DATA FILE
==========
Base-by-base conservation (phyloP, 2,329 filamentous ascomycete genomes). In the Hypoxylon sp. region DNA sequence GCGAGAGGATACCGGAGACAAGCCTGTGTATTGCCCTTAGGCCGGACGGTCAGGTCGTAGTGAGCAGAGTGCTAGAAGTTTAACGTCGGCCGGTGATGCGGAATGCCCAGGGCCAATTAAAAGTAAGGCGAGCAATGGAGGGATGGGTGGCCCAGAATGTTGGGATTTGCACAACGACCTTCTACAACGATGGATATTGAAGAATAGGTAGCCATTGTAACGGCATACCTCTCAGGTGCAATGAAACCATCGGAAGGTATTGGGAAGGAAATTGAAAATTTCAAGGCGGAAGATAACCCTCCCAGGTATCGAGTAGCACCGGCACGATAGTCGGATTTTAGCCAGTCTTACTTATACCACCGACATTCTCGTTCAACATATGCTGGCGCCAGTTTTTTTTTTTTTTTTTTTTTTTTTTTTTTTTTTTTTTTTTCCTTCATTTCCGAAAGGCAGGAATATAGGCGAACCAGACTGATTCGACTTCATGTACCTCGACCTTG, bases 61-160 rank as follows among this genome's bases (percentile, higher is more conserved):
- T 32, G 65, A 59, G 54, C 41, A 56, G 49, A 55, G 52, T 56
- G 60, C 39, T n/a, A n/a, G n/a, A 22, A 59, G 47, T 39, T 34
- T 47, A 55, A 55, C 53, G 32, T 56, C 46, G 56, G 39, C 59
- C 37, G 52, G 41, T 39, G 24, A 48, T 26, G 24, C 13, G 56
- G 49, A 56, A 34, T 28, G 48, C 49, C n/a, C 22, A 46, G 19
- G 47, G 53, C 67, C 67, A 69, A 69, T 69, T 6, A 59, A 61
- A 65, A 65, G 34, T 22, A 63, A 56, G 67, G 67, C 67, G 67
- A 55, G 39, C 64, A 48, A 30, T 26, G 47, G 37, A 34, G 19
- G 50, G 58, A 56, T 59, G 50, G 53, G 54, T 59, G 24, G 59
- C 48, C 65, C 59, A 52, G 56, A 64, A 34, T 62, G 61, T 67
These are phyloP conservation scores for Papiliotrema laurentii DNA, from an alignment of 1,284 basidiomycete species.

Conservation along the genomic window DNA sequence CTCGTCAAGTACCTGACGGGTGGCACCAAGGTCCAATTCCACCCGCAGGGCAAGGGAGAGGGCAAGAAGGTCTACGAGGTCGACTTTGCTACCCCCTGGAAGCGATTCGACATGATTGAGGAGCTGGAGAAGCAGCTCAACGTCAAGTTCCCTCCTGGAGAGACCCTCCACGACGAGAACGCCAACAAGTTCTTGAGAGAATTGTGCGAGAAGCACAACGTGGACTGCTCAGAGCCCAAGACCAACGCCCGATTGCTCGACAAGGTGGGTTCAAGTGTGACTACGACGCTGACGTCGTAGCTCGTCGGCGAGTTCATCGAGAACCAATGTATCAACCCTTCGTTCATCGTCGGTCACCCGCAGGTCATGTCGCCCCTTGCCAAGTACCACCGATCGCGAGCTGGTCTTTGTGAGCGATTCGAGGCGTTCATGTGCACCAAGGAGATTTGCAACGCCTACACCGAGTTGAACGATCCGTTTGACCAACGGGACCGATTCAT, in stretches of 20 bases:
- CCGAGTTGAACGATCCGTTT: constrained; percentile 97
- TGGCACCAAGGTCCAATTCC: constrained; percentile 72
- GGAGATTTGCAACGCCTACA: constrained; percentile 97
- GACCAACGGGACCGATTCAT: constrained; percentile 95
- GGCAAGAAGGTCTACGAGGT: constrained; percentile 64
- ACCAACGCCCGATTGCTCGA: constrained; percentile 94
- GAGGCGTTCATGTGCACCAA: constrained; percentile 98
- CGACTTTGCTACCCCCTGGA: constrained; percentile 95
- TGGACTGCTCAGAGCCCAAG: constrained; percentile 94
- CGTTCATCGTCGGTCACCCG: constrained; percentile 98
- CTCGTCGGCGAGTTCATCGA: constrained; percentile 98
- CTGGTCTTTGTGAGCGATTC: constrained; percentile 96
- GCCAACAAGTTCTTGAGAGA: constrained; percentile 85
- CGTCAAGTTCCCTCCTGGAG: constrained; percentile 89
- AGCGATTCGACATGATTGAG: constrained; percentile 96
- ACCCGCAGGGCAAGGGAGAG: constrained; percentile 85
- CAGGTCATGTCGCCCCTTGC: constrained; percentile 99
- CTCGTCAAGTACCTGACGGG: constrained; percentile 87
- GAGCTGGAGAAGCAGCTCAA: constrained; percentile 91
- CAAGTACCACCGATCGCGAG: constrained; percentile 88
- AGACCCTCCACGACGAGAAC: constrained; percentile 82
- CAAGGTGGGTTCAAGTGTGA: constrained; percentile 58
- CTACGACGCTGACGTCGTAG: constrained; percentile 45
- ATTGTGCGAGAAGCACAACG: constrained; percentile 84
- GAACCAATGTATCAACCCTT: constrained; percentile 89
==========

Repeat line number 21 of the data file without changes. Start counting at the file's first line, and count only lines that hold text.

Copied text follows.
- CGACTTTGCTACCCCCTGGA: constrained; percentile 95